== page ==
Once supervisors are in place, they should not be expected to supervise so many people, or have so many responsibilities, that close supervision is impossible. Official ratios of officers to sergeant (sometimes called the “span of control”) generally range from 4:1 to 15:1, with an average of approximately seven officers to each sergeant. See, e.g., PERF, Supervision, supra, at 19. However, actual supervisory ratios can be more extreme, usually to the detriment of safety and sound policing. See, e.g., Investigation of the New Orleans Police Department, supra, at 61 (finding a 12:1 span-of-control by policy and a 20:1 by practice); Civ. Rts. Div., U.S. Dep’t of Just., Investigation of the Cleveland Division of Police 33 (2014). https://www.justice.gov/sites/default/files/opa/press-releases/attachments/2014/12/04/cleveland_division_of_police_findings_letter.pdf (discussing unmanageable workloads for supervisors, making it difficult to “effectively lead, manage, and hold officers accountable.”).
4. Early-intervention systems. One popular approach to preventing harm in law-enforcement agencies over recent decades has been early-intervention systems, which Samuel Walker describes as a “performance database that permits police managers to identify officers with patterns of problematic conduct and then to provide specially tailored interventions designed to correct those conduct problems.” Samuel Walker,Police Accountability: Current Issues and Research Needs 15 (2006), https://www.ojp.gov/pdffiles1/nij/grants/218583.pdf. In 1981 the U.S. Commission on Civil Rights, in its report Who is Guarding the Guardians?, endorsed these systems, and they have been supported widely since, including by the U.S. Department of Justice. See, e.g., U.S. Dept. Just., Principles for Promoting Police Integrity (2001). Early-intervention systems have been a staple among the reforms mandated by consent decrees that have resulted from federal pattern-or-practice investigations, and many agencies have adopted such systems even in the absence of court-ordered reform.
Despite the popularity of early-intervention systems, there is limited evidence that they are effective or cost-effective in preventing misconduct or other adverse events. Most research supporting early intervention has focused on success in one or a few departments. See, e.g., Robert C. Davis et al., Off. of Cmty. Oriented Policing Servs., Federal Intervention in Local Policing: Pittsburgh’s Experience with a Consent Decree (2005); Walker et al., Early Warning Systems, supra. Moreover, most have been weakly designed without adequate control groups. See Robert E. Worden et al., Intervention with Problem Officers: An Outcome Evaluation of an EIS Intervention, 40 Crim. Just. & Behav. 409 (2013). Recent efforts to study existing early-intervention systems more rigorously have found them to have little positive effect and some unintended consequences. See John A. Shjarback, Emerging Early Intervention Systems: An Agency-Specific Pre-Post Comparison of Formal Citizen Complaints of Use of Force, Policing, Mar. 2015, at 8 (finding that “[i]n the aggregate, departments that have developed and implemented EI systems are generally not experiencing lower levels of formal citizen complaints of use of force relative to before the systems were employed”); Worden et al., supra; Kim Michelle Lersch et al., Early Intervention Programs: An Effective Police Accountability Tool, or Punishment of the Productive?, 29 Policing: Int’l J. Police Strategies & Mgmt. 58 (2006).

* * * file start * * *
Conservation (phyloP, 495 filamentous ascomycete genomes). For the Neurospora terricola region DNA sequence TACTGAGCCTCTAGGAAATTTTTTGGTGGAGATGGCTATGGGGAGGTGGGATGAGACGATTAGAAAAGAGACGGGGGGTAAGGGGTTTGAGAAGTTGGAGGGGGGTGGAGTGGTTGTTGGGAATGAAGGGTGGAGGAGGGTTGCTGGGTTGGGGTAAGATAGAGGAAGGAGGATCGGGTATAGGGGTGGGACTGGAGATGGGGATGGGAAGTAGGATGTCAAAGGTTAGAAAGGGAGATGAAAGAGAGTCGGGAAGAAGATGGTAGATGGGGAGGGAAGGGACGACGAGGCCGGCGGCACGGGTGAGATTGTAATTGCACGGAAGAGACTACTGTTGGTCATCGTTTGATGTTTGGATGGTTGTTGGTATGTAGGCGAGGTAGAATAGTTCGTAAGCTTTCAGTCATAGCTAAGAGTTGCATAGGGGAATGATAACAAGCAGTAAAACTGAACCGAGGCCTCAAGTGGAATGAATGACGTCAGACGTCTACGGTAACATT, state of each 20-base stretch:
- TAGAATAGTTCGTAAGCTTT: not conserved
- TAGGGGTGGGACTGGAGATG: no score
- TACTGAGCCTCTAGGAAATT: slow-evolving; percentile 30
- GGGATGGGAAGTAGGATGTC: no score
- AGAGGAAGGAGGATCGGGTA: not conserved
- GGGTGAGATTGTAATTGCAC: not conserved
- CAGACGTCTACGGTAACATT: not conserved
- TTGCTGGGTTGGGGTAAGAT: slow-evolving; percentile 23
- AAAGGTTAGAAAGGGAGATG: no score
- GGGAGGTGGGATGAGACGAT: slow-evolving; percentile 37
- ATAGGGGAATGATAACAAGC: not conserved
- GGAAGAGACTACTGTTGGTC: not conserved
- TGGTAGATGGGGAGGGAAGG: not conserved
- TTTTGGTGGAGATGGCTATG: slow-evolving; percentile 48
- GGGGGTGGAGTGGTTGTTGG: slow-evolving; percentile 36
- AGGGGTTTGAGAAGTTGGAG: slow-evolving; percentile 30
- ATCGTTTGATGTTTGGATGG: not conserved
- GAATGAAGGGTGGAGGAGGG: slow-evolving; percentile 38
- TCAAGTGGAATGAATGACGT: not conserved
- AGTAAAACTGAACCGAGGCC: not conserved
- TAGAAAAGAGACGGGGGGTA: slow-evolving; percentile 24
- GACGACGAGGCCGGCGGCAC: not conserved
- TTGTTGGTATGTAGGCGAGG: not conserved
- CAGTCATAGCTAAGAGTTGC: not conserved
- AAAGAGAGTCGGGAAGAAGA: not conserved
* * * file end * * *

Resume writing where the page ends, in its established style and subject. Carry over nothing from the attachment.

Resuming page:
Several challenges confront early intervention as a prevention strategy. First, early-intervention systems require that agencies choose factors to monitor and thresholds or other means of triggering intervention. Systems vary enormously in the number and kind of criteria and thresholds they use to trigger intervention, and those selection criteria are insufficiently supported by empirical research. See, e.g., idat 58. Second, little research supports the most common interventions used in early-intervention systems, such as supervisor counseling and officer retraining. See Worden et al. Lastly, even assuming that an early-intervention system is designed on a solid foundation, many systems require significant and ongoing information-technology updates, substantial and costly data entry, and continual and considerable institutional commitment to effectively implement and maintain them. See Samuel E. Walker & Carol A. Archbold, The New World of Police Accountability (2013). Thus, theoretical rigor can be difficult to translate into institutional success.
More research may assist agencies in identifying systems that are more effective and less onerous and costly to adopt. In the meantime, agencies should continue to monitor officer-performance measures and criteria of concern, to follow research on more rigorous, preventative intervention systems, and, when possible, to embrace partnerships with researchers to assess and improve evaluation and prevention systems.
5. Agency liability for inadequate supervision. Agencies should be mindful that municipalities may be held liable for some kinds of inadequate supervision that causes misconduct by police officers. For instance, under 42 U.S.C. § 1983, a municipality may be found liable when it has a policy or custom of failing to provide adequate supervision and discipline of officers who have committed constitutional violations. Such claims are analogous to claims of liability for failure to train officers adequately. See City of Canton v. Harris, 489 U.S. 378 (1989). Inadequate supervision may also be viewed as evidence that officer misconduct in a law-enforcement agency amounts to a “pattern or practice” of constitutional violations that could justify a suit by the U.S. Department Justice pursuant to 34 U.S.C. § 12601. See, e.g., Investigation of the Cleveland Division of Police, supra, at 33 (finding one root cause of officer misuse of force to be lack of experienced, well-supported, well-trained supervisors). The rationale underlying imposing liability based on inadequate supervision under both statutes—that is, that good supervision promotes sound policing and prevents policing harm—justifies agency efforts to ensure adequate supervision, far beyond the boundaries of legal liability.